EU’s Bankers Get Early Christmas Gift With Bonus-Cap Waiver

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A pedestrian passes bank headquarters and commercial real estate offices in the Canary Wharf business and financial district in London. Britain was home to 2,188 investment bankers earning more than 1 million euros in 2012, the highest amount in the EU, while Spain had 37, the London-based EBA said in the survey. Close

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Photographer: Chris Ratcliffe/Bloomberg

A pedestrian passes bank headquarters and commercial real estate offices in the Canary Wharf business and financial district in London. Britain was home to 2,188 investment bankers earning more than 1 million euros in 2012, the highest amount in the EU, while Spain had 37, the London-based EBA said in the survey.

Bankers in the European Union got an early Christmas present as the bloc’s top banking regulator proposed a way to avoid the world’s toughest bonus caps.

Banks will be able to ask national regulators to exempt staff earning as much as 1 million euros ($1.4 million) from rules that cap bonuses at twice their salary, the European Banking Authority said today. When a banker earns more than 1 million euros, the EBA would have to approve any waiver. Senior managers aren’t eligible for the exemption.

The EU agreed on rules earlier this year that would restrict bonuses, a move lawmakers said would prevent excessive payouts and curb irresponsible risk-taking following the 2008 financial crisis. The U.K. government challenged the caps at the EU’s highest court in September, saying they were illegal.

Today’s draft rules are a step back from the initial proposals in May, when the EBA said that any banker paid more than 500,000 euros should be covered by the caps. Alexandra Beidas, a pay specialist at Linklaters LLP in London, said the earlier rules were “highly contentious.”

“This more flexible approach will be welcomed, although it will bring with it a more complex process for firms already working hard in the run up to Christmas to prepare for the rules before they come into force in the New Year,” Beidas said.

Photographer: Ralph Orlowski/Bloomberg

Banks will have to show that any excluded staff “have indeed no material impact on the institution’s risk profile,” the EBA said in a policy document. Close

Banks will have to show that any excluded staff “have indeed no material impact on the... Read More

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Photographer: Ralph Orlowski/Bloomberg

Banks will have to show that any excluded staff “have indeed no material impact on the institution’s risk profile,” the EBA said in a policy document.

Risk Profile

Banks must show that any excluded staff “have indeed no material impact on the institution’s risk profile,” the EBA said in the policy document today. The rules need approval from the European Parliament, European Commission and EU member states before they become law across the 28-nation bloc.

Philippe Lamberts, one of the parliament’s lead lawmakers on banker bonus rules, warned that the new proposals may face opposition.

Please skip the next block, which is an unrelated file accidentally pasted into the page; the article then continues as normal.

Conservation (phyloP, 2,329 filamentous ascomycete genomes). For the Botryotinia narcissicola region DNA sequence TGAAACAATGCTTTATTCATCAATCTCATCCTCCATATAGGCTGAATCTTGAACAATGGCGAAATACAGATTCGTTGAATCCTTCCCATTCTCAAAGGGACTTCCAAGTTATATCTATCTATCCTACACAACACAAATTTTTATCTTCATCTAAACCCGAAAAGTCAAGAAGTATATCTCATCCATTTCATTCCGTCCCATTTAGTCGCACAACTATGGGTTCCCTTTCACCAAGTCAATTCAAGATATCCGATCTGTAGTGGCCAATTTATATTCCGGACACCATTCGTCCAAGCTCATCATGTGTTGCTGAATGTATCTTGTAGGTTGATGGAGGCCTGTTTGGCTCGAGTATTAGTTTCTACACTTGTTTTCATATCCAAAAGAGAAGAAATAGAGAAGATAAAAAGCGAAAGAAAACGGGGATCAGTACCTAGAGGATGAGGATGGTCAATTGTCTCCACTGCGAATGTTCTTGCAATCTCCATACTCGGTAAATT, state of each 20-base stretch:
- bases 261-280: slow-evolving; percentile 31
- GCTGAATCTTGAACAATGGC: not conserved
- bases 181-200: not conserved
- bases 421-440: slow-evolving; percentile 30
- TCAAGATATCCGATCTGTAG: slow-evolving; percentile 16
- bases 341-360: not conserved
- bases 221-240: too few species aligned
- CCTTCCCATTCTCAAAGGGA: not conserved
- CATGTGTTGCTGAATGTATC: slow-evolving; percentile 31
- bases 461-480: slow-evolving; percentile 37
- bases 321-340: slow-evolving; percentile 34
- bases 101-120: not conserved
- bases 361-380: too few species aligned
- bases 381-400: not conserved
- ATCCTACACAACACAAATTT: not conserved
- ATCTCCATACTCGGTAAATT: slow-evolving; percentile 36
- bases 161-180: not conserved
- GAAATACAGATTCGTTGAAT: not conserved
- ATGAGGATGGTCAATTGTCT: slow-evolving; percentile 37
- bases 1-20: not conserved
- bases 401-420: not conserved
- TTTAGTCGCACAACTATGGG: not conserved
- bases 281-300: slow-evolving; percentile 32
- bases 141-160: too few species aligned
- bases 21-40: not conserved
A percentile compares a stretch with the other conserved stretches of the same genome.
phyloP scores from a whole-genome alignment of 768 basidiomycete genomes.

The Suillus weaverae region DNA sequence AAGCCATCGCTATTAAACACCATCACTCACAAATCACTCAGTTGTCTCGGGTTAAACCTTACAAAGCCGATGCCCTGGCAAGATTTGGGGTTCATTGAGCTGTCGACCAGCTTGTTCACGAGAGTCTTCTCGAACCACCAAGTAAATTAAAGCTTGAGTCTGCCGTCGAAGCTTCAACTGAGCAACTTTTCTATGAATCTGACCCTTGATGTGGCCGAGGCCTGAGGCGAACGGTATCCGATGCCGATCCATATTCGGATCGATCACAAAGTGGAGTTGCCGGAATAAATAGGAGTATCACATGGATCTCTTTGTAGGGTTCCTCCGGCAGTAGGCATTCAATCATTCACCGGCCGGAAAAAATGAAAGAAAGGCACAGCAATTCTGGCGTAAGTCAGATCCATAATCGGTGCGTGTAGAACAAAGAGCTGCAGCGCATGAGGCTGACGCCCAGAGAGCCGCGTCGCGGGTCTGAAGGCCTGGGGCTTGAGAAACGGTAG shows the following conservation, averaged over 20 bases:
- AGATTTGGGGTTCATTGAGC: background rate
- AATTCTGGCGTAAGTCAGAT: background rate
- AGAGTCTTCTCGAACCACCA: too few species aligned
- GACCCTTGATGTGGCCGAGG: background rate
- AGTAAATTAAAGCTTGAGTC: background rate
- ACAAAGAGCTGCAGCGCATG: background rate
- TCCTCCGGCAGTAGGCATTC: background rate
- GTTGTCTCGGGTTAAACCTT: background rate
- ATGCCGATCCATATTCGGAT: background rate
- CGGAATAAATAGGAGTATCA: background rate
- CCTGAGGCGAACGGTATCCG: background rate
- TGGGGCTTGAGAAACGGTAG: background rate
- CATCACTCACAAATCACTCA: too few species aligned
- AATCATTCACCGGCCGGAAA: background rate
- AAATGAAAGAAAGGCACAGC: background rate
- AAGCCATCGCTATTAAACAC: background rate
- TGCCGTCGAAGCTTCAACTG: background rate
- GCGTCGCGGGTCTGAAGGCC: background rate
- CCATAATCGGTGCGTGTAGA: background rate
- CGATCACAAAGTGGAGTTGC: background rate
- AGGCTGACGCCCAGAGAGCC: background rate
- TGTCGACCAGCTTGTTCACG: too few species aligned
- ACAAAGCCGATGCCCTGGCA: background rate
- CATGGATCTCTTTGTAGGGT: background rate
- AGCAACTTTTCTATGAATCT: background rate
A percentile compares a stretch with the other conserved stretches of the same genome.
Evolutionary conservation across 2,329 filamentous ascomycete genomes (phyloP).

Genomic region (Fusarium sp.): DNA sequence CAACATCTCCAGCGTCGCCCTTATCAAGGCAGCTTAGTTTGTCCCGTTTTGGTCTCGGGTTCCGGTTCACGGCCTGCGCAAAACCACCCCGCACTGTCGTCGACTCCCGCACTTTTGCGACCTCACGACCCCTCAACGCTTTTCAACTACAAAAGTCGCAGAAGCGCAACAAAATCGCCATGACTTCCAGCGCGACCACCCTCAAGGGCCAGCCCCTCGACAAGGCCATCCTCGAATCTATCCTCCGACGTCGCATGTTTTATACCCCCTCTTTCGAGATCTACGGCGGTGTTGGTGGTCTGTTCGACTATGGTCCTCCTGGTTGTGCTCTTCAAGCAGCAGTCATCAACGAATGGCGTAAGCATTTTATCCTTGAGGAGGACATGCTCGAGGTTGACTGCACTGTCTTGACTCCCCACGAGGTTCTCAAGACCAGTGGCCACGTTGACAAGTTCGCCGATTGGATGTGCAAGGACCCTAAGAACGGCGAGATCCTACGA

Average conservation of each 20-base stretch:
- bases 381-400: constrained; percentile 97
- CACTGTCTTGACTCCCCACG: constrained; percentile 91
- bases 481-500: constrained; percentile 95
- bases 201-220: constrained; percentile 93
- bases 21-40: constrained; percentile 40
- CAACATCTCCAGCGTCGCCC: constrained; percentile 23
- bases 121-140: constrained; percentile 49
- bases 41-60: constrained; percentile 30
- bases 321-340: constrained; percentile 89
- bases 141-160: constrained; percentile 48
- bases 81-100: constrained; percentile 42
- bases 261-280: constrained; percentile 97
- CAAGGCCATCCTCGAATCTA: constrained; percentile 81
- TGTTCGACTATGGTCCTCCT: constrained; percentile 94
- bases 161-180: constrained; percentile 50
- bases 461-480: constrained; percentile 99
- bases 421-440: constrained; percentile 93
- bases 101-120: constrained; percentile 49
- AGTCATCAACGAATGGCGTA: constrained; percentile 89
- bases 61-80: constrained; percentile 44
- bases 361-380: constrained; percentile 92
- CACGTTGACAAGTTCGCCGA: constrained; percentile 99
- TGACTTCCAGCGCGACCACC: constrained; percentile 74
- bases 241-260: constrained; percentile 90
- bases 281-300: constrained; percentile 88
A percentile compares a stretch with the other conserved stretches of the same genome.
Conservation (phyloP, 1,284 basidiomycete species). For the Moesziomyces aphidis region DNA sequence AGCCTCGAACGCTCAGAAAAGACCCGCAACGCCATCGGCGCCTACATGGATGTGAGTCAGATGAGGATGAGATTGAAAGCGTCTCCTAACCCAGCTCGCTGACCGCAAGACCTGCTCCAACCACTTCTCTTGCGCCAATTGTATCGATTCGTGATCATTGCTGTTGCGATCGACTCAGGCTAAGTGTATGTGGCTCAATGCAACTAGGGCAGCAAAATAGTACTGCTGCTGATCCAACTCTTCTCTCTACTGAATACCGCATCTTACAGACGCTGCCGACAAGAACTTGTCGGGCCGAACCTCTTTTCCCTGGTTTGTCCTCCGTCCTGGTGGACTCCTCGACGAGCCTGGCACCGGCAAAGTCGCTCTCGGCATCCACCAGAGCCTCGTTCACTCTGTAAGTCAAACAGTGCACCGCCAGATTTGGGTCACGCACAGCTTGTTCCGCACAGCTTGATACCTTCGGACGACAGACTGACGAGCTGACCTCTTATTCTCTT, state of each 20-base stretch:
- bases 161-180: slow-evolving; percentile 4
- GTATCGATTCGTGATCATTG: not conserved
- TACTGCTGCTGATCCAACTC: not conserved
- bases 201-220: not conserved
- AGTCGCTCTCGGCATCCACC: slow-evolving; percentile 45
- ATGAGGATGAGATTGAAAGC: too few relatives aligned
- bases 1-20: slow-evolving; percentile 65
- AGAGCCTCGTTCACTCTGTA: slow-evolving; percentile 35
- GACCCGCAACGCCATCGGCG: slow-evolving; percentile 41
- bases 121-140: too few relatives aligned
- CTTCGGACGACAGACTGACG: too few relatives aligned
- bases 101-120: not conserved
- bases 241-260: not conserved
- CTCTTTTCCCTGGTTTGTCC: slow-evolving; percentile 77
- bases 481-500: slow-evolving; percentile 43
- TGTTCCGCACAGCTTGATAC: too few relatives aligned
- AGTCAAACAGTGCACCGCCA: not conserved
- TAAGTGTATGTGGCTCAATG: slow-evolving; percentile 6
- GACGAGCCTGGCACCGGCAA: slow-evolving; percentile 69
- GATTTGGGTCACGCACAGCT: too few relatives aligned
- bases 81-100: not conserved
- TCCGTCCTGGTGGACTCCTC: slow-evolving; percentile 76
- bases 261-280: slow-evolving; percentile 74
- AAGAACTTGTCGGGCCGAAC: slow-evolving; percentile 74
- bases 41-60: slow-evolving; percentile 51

“I would advise EBA not to try and second guess the European Parliament if they want to ensure a smooth approval process,” Lamberts said. “We intend both the letter and spirit of the legislation to be fully respected.”

The authority is finalizing a series of rules before it hits an end-of-year deadline. The EBA also plans to publish information on banks’ holdings of sovereign debt, securitized assets and how they calculate their capital buffers on Dec. 16.

More than half of global banks said they would increase salaries to offset the effect of European Union bonus caps, according to a study by human resources consultants Towers Watson & Co. (TW) in June.

‘Back Door’

The poll found that 7 percent of those surveyed thought the EU rules would be successful in reducing pay across the financial services industry. About 53 percent said it would result in increased salaries.

“There is no point in bolting the front door when the back door is open,” said Jason Kennedy, chief executive officer of London-based recruitment firm Kennedy Group. “The banks have found different ways and means to pay people to get around the caps.”

The highest-paid bankers in the U.K. had an average bonus-to-salary ratio of 370 percent, the EBA said last month. In France, the ratio was 495 percent.

The caps breach treaties protecting the “rights and interests of employed persons,” the U.K. Treasury said in a statement in September. The EU also gave too much power to the EBA to set the parameters of the bonus caps, according to the Treasury.

U.K. Impact

Britain was home to 2,188 investment bankers earning more than 1 million euros in 2012, the highest amount in the EU, while Spain had 37, the London-based EBA, set up in 2011 to harmonize banking rules in the EU, said in the survey last month. France and Germany had 117 and 100.

“The exemption protects businesses in maintaining top performing employees, who deserve to be remunerated as such, therefore, and more importantly, maintaining talent in here in the U.K.,” Hakan Enver, operations director at recruitment company Morgan McKinley Financial Services.

The Prudential Regulation Authority, the U.K. banking regulator, declined to comment on the waivers.

To contact the reporter on this story: Ben Moshinsky in Brussels at bmoshinsky@bloomberg.net

To contact the editor responsible for this story: Anthony Aarons at aaarons@bloomberg.net

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